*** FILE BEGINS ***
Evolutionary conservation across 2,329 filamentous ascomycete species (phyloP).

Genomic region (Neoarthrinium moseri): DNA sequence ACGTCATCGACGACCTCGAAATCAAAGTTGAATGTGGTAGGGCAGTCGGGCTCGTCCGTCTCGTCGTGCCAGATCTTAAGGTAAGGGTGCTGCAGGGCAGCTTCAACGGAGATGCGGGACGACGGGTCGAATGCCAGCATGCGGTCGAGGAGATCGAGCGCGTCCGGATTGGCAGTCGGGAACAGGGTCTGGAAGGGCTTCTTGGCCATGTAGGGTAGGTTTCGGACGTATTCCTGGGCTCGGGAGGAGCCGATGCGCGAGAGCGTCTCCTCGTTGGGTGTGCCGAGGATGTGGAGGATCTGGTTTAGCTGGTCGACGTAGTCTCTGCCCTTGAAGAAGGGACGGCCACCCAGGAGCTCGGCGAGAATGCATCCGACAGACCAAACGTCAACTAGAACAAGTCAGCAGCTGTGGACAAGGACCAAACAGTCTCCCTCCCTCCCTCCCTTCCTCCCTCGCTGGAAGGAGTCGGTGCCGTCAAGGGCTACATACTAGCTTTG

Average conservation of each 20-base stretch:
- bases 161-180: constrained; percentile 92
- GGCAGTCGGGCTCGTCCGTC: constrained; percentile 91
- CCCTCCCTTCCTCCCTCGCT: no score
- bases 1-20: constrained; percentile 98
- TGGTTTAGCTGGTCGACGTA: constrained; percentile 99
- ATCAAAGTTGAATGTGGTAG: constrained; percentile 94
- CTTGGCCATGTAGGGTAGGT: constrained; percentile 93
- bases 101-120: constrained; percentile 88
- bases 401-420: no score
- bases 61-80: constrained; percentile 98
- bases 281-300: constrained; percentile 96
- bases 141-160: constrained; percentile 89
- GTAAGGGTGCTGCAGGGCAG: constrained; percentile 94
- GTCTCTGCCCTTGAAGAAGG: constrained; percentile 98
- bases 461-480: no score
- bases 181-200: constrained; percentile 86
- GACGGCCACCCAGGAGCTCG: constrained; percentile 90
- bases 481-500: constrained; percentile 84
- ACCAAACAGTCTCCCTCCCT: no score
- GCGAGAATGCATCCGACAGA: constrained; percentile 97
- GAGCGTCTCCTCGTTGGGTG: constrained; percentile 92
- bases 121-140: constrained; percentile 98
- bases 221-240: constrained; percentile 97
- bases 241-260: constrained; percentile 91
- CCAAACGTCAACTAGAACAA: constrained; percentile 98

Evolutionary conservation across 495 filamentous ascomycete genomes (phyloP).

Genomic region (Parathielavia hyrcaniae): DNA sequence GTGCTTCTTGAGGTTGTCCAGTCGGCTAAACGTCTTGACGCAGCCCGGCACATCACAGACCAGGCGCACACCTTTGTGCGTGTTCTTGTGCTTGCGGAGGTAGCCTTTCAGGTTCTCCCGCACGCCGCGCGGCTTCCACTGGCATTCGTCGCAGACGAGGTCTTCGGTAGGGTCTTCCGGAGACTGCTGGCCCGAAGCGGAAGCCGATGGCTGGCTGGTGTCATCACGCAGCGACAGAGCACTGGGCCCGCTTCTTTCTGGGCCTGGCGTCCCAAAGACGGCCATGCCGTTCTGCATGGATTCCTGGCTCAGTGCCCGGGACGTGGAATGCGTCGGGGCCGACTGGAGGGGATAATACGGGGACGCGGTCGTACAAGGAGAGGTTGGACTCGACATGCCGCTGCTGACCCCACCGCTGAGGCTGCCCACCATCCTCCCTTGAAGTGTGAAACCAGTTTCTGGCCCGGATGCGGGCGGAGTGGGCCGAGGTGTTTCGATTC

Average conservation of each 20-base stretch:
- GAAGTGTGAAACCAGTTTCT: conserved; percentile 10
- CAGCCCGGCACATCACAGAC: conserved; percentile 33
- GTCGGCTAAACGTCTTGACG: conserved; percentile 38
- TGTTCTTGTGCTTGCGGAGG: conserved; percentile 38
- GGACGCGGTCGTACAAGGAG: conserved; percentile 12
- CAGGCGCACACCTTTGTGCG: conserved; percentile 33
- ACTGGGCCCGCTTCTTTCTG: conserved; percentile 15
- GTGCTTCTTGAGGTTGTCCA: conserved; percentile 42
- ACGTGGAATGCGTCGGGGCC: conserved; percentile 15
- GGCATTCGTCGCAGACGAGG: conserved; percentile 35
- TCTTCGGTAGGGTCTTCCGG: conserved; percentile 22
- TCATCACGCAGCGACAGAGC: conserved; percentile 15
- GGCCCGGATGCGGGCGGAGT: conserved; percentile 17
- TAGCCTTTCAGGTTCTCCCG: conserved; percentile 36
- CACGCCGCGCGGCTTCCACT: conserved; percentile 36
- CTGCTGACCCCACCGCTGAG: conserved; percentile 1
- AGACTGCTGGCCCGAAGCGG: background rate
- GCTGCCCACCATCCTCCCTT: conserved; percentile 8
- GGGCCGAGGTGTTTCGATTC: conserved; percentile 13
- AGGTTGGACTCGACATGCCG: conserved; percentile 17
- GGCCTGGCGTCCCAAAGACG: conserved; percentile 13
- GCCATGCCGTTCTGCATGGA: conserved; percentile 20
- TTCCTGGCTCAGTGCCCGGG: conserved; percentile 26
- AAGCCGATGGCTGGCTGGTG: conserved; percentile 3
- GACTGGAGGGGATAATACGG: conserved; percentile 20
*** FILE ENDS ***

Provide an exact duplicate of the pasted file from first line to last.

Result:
Evolutionary conservation across 2,329 filamentous ascomycete species (phyloP).

Genomic region (Neoarthrinium moseri): DNA sequence ACGTCATCGACGACCTCGAAATCAAAGTTGAATGTGGTAGGGCAGTCGGGCTCGTCCGTCTCGTCGTGCCAGATCTTAAGGTAAGGGTGCTGCAGGGCAGCTTCAACGGAGATGCGGGACGACGGGTCGAATGCCAGCATGCGGTCGAGGAGATCGAGCGCGTCCGGATTGGCAGTCGGGAACAGGGTCTGGAAGGGCTTCTTGGCCATGTAGGGTAGGTTTCGGACGTATTCCTGGGCTCGGGAGGAGCCGATGCGCGAGAGCGTCTCCTCGTTGGGTGTGCCGAGGATGTGGAGGATCTGGTTTAGCTGGTCGACGTAGTCTCTGCCCTTGAAGAAGGGACGGCCACCCAGGAGCTCGGCGAGAATGCATCCGACAGACCAAACGTCAACTAGAACAAGTCAGCAGCTGTGGACAAGGACCAAACAGTCTCCCTCCCTCCCTCCCTTCCTCCCTCGCTGGAAGGAGTCGGTGCCGTCAAGGGCTACATACTAGCTTTG

Average conservation of each 20-base stretch:
- bases 161-180: constrained; percentile 92
- GGCAGTCGGGCTCGTCCGTC: constrained; percentile 91
- CCCTCCCTTCCTCCCTCGCT: no score
- bases 1-20: constrained; percentile 98
- TGGTTTAGCTGGTCGACGTA: constrained; percentile 99
- ATCAAAGTTGAATGTGGTAG: constrained; percentile 94
- CTTGGCCATGTAGGGTAGGT: constrained; percentile 93
- bases 101-120: constrained; percentile 88
- bases 401-420: no score
- bases 61-80: constrained; percentile 98
- bases 281-300: constrained; percentile 96
- bases 141-160: constrained; percentile 89
- GTAAGGGTGCTGCAGGGCAG: constrained; percentile 94
- GTCTCTGCCCTTGAAGAAGG: constrained; percentile 98
- bases 461-480: no score
- bases 181-200: constrained; percentile 86
- GACGGCCACCCAGGAGCTCG: constrained; percentile 90
- bases 481-500: constrained; percentile 84
- ACCAAACAGTCTCCCTCCCT: no score
- GCGAGAATGCATCCGACAGA: constrained; percentile 97
- GAGCGTCTCCTCGTTGGGTG: constrained; percentile 92
- bases 121-140: constrained; percentile 98
- bases 221-240: constrained; percentile 97
- bases 241-260: constrained; percentile 91
- CCAAACGTCAACTAGAACAA: constrained; percentile 98

Evolutionary conservation across 495 filamentous ascomycete genomes (phyloP).

Genomic region (Parathielavia hyrcaniae): DNA sequence GTGCTTCTTGAGGTTGTCCAGTCGGCTAAACGTCTTGACGCAGCCCGGCACATCACAGACCAGGCGCACACCTTTGTGCGTGTTCTTGTGCTTGCGGAGGTAGCCTTTCAGGTTCTCCCGCACGCCGCGCGGCTTCCACTGGCATTCGTCGCAGACGAGGTCTTCGGTAGGGTCTTCCGGAGACTGCTGGCCCGAAGCGGAAGCCGATGGCTGGCTGGTGTCATCACGCAGCGACAGAGCACTGGGCCCGCTTCTTTCTGGGCCTGGCGTCCCAAAGACGGCCATGCCGTTCTGCATGGATTCCTGGCTCAGTGCCCGGGACGTGGAATGCGTCGGGGCCGACTGGAGGGGATAATACGGGGACGCGGTCGTACAAGGAGAGGTTGGACTCGACATGCCGCTGCTGACCCCACCGCTGAGGCTGCCCACCATCCTCCCTTGAAGTGTGAAACCAGTTTCTGGCCCGGATGCGGGCGGAGTGGGCCGAGGTGTTTCGATTC

Average conservation of each 20-base stretch:
- GAAGTGTGAAACCAGTTTCT: conserved; percentile 10
- CAGCCCGGCACATCACAGAC: conserved; percentile 33
- GTCGGCTAAACGTCTTGACG: conserved; percentile 38
- TGTTCTTGTGCTTGCGGAGG: conserved; percentile 38
- GGACGCGGTCGTACAAGGAG: conserved; percentile 12
- CAGGCGCACACCTTTGTGCG: conserved; percentile 33
- ACTGGGCCCGCTTCTTTCTG: conserved; percentile 15
- GTGCTTCTTGAGGTTGTCCA: conserved; percentile 42
- ACGTGGAATGCGTCGGGGCC: conserved; percentile 15
- GGCATTCGTCGCAGACGAGG: conserved; percentile 35
- TCTTCGGTAGGGTCTTCCGG: conserved; percentile 22
- TCATCACGCAGCGACAGAGC: conserved; percentile 15
- GGCCCGGATGCGGGCGGAGT: conserved; percentile 17
- TAGCCTTTCAGGTTCTCCCG: conserved; percentile 36
- CACGCCGCGCGGCTTCCACT: conserved; percentile 36
- CTGCTGACCCCACCGCTGAG: conserved; percentile 1
- AGACTGCTGGCCCGAAGCGG: background rate
- GCTGCCCACCATCCTCCCTT: conserved; percentile 8
- GGGCCGAGGTGTTTCGATTC: conserved; percentile 13
- AGGTTGGACTCGACATGCCG: conserved; percentile 17
- GGCCTGGCGTCCCAAAGACG: conserved; percentile 13
- GCCATGCCGTTCTGCATGGA: conserved; percentile 20
- TTCCTGGCTCAGTGCCCGGG: conserved; percentile 26
- AAGCCGATGGCTGGCTGGTG: conserved; percentile 3
- GACTGGAGGGGATAATACGG: conserved; percentile 20